Well, San Francisco has lost another one its great citizens…
Like most cab drivers, Ruach Graffis wanted to be in control of her destiny. With an enormous personality, everything she did demanded attention. After leaving home in Baltimore and hitchhiking across the country as a teenager, she ended up in San Francisco during the turbulent sixties. Eventually, after immersing herself in the struggles for gender and racial equality, she discovered taxi driving, a profession that intrigued and challenged her. The fact that hardly any women did the job at that time was more than enough incentive for her to keep doing it. Previously, she crewed a salmon boat in Alaska. As someone who defied expectations, she would continue to break down stereotypes all her life.
So, when her health plummeted and the doctors gave her six months to live, she took matters into her own hands and decided how she would shuffle off this mortal coil. And that’s exactly what she did.
On the 21st hour of the 21st day of the month, during the 21st year in the 21st century, Ruach passed away, peacefully, at home, surrounded by close friends.
She was able to schedule the exact time of her death through a physician-assisted dying program, part of California’s End of Life Option Act. This program gave her the freedom to end her suffering with dignity. She considered it a blessing and during her last week, publicly shared her thoughts and experiences with the process on Facebook. Her final post on the social media platform detailed the overwhelming joy she felt from the outpouring of support and well wishes from friends and acquaintances, as well as all those who had been impacted by her work as a labor organizer and taxi driver advocate for almost 50 years.
I met Ruach in 2015, when I signed up for her training course for prospective taxi drivers. After deciding to switch from Uber and Lyft to a bonafide taxi, I called the Taxi Driver Institute, which Ruach started and ran for 20 years. She answered the phone. I told her my deal. Bragged about knowing my way around The City. She immediately quizzed me on the named streets in Noe Valley. I failed miserably. The next week, I was in her class, ready to learn. Even though the program only lasted four days, it made a lasting impression on me.
Had it not been for Ruach, I may have never become a taxi driver. It was her class in the historic Labor Building that inspired me to approach this new profession with a sense of pride and wonder. And to always keep the meter running.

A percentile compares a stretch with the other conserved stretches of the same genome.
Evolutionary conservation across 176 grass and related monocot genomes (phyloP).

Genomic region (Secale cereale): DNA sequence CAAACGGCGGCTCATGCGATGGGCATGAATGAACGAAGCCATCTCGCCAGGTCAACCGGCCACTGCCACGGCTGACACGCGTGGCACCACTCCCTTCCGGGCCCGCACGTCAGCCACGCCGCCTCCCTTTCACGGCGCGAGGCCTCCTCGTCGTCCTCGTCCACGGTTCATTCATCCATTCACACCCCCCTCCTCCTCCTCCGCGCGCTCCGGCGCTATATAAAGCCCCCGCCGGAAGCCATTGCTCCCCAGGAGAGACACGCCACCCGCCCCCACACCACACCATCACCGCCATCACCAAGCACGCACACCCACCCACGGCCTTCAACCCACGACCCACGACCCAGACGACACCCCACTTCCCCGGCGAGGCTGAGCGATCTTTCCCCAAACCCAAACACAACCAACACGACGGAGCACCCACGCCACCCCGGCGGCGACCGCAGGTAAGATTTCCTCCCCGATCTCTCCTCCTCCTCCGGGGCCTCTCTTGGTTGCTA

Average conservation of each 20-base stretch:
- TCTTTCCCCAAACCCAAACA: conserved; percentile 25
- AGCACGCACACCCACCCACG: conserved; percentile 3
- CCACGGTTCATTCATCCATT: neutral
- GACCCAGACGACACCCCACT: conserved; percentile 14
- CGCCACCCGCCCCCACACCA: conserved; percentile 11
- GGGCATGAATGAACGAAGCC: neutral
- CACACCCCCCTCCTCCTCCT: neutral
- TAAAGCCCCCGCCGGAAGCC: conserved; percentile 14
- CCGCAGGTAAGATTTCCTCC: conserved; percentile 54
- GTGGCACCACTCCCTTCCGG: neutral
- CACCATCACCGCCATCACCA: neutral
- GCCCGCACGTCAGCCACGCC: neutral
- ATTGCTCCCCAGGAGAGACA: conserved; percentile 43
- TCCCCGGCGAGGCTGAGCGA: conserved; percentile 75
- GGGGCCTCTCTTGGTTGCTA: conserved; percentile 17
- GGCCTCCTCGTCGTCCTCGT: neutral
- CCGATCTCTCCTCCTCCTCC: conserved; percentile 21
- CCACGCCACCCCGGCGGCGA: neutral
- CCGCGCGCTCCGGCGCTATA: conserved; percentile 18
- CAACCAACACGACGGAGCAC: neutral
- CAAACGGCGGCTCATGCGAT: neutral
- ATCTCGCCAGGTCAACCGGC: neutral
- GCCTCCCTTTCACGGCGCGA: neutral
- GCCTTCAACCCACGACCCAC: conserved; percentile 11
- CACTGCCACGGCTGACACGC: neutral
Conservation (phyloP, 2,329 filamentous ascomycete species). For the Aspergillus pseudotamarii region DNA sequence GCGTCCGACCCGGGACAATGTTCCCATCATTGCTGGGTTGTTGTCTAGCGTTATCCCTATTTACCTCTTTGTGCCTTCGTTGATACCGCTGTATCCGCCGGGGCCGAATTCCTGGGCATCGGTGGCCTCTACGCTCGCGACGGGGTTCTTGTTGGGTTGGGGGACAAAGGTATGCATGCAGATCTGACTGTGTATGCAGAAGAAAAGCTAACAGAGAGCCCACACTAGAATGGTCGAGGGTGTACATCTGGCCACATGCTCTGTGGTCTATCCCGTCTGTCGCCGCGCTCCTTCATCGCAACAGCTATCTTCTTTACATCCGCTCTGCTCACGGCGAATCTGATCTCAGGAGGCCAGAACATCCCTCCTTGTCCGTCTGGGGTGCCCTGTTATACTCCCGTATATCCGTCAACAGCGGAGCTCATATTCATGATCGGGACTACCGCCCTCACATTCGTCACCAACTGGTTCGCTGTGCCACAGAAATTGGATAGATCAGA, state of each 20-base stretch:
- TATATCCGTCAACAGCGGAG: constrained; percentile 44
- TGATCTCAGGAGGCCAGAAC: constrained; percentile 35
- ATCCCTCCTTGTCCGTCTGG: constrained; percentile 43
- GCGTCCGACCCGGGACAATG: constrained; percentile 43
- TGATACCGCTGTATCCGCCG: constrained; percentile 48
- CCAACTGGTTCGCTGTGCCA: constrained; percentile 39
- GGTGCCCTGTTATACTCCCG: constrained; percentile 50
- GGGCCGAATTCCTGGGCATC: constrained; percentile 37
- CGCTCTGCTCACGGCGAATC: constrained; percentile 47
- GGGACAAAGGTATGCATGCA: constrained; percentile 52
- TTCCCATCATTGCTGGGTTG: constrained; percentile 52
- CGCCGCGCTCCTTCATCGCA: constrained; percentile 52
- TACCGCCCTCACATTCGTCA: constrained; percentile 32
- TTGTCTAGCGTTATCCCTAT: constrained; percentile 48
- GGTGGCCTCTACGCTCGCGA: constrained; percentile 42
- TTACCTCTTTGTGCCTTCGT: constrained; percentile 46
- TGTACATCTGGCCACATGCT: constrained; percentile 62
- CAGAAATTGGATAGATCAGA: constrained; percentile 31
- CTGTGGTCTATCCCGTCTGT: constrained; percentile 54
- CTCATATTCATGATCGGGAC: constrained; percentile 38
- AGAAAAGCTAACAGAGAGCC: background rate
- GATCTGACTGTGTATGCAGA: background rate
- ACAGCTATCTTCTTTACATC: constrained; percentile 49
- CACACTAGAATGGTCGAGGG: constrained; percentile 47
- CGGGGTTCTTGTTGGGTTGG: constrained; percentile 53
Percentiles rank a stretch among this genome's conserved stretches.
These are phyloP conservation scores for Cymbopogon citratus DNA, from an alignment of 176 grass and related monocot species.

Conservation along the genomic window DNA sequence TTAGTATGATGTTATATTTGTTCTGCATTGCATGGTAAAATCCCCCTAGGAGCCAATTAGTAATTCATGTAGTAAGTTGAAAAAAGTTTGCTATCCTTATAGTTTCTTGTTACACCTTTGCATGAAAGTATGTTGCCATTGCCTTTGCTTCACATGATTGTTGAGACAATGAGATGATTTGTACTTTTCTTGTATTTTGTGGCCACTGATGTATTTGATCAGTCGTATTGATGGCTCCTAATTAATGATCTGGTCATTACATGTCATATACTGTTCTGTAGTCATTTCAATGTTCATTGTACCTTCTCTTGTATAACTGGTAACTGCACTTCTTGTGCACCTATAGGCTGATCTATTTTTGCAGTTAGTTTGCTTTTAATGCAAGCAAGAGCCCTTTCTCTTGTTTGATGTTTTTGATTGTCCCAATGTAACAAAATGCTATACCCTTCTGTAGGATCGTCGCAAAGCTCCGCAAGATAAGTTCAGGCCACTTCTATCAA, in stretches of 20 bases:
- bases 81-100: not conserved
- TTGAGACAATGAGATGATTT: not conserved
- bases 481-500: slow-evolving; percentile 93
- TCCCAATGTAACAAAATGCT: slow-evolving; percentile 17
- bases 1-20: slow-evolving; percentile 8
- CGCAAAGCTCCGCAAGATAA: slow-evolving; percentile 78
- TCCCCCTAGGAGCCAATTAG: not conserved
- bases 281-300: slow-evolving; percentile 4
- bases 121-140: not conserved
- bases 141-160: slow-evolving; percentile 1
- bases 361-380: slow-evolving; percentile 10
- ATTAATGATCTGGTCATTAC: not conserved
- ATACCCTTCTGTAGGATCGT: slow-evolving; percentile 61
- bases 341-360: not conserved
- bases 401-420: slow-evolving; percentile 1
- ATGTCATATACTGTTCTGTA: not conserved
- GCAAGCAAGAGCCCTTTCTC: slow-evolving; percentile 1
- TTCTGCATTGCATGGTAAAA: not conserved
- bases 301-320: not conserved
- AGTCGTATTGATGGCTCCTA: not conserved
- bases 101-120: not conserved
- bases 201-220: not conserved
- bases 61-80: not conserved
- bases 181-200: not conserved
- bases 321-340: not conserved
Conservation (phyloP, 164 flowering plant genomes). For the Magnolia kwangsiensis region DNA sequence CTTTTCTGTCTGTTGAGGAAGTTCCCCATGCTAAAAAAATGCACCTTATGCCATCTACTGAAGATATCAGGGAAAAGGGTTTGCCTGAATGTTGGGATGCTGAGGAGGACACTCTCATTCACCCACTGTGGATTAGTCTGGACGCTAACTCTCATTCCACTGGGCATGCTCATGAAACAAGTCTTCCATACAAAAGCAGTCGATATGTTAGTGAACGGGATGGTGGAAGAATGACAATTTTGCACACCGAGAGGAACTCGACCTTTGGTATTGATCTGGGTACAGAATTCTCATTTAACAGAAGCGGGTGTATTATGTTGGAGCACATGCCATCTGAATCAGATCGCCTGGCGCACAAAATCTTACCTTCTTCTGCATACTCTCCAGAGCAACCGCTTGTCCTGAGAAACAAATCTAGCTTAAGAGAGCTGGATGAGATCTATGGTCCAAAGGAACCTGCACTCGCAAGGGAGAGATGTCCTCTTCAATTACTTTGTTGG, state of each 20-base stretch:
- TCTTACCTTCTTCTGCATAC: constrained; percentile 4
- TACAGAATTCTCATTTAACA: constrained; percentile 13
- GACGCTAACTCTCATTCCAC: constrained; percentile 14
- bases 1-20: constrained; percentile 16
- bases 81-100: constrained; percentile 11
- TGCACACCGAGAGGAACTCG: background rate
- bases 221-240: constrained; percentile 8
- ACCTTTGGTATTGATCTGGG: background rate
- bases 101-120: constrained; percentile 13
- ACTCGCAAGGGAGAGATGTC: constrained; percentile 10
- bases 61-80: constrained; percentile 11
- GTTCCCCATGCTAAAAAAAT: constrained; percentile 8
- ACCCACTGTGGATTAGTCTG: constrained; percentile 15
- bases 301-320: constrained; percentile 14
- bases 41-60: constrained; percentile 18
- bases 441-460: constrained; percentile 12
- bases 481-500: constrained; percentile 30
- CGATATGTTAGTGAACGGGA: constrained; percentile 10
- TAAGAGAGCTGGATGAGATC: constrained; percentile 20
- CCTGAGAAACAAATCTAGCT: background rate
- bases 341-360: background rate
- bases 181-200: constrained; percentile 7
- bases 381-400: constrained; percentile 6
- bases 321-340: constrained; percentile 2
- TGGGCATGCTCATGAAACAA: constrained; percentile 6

Over the following six years, I didn’t always follow her teachings, but, like the geography of San Francisco, they were tattooed on the inside of my skull.
Out of all the talents she pursued in her life, from opera singing to labor organizing and fighting for the rights of workers, she often said that it was teaching new taxi drivers the ways of The City that was most rewarding to her. She came from a long line of teachers. She had an intense craving for knowledge and information. It was obvious she loved what she was doing. And her enthusiasm made you want to go out and be the best taxi driver you could be.
You could almost tell which other drivers had taken her class. Whether or not we followed her teaching didn’t matter. She was a guiding force through the experience and a moral compass, not just for her students, but the entire taxi industry.
She represented everything that is great about San Francisco. Throughout the years, she never lost her fascination with The City, its history and its people. She was fiercely liberal and highly critical of those in power, but always conscious of those who struggled and sensitive to the various cultures that make up this great city.
And now, even in death, Ruach is still advocating for justice. By publicly extolling the benefits of death with dignity programs for terminal patients, she can possibly elicit positive change for others in similar situations. And give them, and everyone else whose rights are being trampled, a powerful voice, full of dignity and respect.
Kelly Dessaint is a San Francisco taxi driver, currently on hiatus due to COVID restrictions. He is the author of the novel “A Masque of Infamy” and a zine series “Behind the Wheel,” collected into a paperback omnibus, available through book marketplaces or from his blog: idrivesf.com. His column appears every other week in the Examiner.